Wednesday, June 11, 2014

The New, New, New, New, New Right

Are there no magicians in Egypt that you come back to make serpents out of sticks or cause rabbits to appear? I will give your staff a greater wonder to perform. Bear it before your idle people and bid them make bricks without straw.

-- Rameses II, The Ten Commandments
For Monday's 800-words of Centrist dopamine, David Brooks has once again hauled his favorite fairy tale down from it's well-worn nook:
The New Right

 David Brooks
A new manifesto from a group of reform conservatives is the most coherent and compelling policy agenda the American right has produced this century...
Which is better known under its original title, "Horton Hears a Whigish Conservative Renaissance Juuuuust Around the Corner (We are here!  We are here!  We are here!)"

Of course, it is possible that someone out there may not know that Mr. Brooks has built an entire career out of pretending that the actual Anarcho-Conservative Movement he helped build and which howls and snarls and leers derangedly at him daily is, somehow, not the real Conservative Movement:
"Well, I don’t have a machine for peering into the souls of Obama’s critics, so I can’t measure how much racism is in there. But my impression is that race is largely beside the point."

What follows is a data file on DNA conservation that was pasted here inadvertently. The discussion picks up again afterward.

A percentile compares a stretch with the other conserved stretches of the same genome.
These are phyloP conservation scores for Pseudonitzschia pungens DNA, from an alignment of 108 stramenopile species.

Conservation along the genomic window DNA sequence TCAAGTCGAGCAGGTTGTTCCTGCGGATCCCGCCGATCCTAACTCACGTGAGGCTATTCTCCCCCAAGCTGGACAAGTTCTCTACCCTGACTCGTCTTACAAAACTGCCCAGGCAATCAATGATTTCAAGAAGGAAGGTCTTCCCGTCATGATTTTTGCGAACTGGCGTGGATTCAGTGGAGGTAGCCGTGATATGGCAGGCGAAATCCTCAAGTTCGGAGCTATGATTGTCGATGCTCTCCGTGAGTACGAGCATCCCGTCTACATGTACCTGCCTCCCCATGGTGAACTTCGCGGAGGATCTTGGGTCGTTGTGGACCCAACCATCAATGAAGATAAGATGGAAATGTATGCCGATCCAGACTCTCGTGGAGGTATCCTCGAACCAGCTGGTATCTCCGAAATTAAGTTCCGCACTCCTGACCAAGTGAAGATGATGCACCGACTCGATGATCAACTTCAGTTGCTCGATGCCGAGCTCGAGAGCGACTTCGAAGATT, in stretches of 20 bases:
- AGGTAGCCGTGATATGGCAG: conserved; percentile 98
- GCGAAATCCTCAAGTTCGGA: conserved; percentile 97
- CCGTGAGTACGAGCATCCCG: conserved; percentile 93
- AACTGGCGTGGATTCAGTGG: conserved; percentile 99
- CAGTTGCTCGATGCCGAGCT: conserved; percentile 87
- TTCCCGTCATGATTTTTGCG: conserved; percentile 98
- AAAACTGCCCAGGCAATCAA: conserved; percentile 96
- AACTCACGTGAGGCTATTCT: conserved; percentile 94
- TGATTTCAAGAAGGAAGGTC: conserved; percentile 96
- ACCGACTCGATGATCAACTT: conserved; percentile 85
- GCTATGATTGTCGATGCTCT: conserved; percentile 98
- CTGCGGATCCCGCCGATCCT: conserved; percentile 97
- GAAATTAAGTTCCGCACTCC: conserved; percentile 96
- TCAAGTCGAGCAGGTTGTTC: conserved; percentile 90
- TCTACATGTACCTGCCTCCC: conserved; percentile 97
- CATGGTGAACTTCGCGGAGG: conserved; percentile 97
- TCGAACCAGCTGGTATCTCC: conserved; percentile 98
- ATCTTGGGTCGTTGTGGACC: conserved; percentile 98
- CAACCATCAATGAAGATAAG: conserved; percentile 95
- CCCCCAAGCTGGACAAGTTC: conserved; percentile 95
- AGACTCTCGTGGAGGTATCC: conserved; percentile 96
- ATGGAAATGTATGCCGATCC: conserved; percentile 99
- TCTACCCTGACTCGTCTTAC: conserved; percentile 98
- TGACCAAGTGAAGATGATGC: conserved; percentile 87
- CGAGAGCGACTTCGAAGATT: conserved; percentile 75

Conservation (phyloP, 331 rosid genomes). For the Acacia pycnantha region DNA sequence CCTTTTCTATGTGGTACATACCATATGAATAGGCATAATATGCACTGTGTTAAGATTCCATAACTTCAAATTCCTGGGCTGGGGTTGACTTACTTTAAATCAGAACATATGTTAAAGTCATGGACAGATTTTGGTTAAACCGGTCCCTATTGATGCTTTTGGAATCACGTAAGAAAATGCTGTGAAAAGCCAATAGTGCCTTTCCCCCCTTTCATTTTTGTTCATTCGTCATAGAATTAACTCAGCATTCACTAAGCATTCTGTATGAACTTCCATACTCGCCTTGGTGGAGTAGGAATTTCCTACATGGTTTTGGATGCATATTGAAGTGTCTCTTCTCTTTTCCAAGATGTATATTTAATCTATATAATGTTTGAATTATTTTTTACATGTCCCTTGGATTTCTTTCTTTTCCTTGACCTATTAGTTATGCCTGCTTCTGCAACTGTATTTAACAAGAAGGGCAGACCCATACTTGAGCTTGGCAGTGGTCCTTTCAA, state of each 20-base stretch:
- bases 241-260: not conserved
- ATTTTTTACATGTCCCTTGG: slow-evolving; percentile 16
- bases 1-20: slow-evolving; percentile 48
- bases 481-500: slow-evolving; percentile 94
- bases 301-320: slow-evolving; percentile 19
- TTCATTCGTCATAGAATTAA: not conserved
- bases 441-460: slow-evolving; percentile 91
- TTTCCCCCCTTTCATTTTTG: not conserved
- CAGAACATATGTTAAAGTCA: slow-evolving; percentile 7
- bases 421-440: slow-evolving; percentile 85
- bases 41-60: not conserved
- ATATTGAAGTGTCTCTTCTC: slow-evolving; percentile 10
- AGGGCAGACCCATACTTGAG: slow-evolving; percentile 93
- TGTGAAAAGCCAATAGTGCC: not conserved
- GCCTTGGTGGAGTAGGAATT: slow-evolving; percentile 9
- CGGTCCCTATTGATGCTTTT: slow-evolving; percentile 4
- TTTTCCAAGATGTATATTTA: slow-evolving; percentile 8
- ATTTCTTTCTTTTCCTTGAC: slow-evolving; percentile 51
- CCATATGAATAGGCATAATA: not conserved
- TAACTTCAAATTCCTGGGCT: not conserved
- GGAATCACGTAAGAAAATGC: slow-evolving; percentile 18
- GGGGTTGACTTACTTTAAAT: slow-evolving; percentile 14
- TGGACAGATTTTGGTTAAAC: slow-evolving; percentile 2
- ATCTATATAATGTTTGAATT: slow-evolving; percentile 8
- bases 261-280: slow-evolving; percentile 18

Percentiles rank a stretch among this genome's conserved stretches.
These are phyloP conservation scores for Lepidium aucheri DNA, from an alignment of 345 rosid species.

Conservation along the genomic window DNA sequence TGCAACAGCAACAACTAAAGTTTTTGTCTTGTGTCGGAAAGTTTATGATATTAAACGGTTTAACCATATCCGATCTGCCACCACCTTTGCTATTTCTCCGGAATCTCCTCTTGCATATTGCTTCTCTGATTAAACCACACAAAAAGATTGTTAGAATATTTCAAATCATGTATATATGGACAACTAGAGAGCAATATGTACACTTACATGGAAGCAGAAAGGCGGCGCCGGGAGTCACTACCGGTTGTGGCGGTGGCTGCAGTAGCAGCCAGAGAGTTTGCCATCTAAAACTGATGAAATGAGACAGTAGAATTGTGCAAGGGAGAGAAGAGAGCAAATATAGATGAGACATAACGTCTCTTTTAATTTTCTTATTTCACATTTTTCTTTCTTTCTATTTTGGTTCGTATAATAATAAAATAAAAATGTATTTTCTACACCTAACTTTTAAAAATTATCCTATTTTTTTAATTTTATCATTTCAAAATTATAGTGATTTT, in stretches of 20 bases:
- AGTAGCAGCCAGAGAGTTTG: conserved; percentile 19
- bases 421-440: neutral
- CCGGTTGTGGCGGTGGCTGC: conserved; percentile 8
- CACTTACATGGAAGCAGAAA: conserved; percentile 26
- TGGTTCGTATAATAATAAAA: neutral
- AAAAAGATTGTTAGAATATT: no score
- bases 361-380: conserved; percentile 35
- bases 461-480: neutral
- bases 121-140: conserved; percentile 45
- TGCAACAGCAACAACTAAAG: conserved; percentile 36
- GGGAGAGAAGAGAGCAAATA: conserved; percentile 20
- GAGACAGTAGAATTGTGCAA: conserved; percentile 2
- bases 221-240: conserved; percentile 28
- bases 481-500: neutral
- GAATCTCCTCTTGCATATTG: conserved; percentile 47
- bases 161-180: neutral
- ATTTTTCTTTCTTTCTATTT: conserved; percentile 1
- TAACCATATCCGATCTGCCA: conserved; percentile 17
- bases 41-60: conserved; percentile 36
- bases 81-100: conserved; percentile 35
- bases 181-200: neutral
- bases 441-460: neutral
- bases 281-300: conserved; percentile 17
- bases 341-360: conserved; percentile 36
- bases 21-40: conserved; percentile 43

-- David Brooks, September 17, 2009
No, according to Mr. Brooks', the real Conservative Movement is forever waiting in the wings, perpetually on the verge of springing into action to save the nation from The Extremes on Both Sides (but especially from those "brainless, destructive" Liberals), which is why a few example from Mr. Brooks' rich history of Conservative Renaissance predictive horseshit are probably in order.

For example, did you know that back in 1999, Mr. Brooks forseaw a vigorous Bush/McCain hybrid Conservatism waiting just over the horizon:
How George W. Bush and John McCain -- without quite realizing it -- are creating a new Republican philosophy
SEP 13, 1999
...together, Bush's Compassionate Conservatism and McCain's New Patriotic Challenge are steps toward a fresh vision for the Republican party. Indeed, if you meld the core messages of the two campaigns, you get a coherent governing philosophy for the post-Clinton age.

Or that, in 2002, Mr. Brooks confidently asserted that, under the brilliant command of George W. Bush, the libertarian grip on the GOP ahd been broken!  Huzzah!
The Reemerging Republican Majority
Will Bush's popularity transform his party?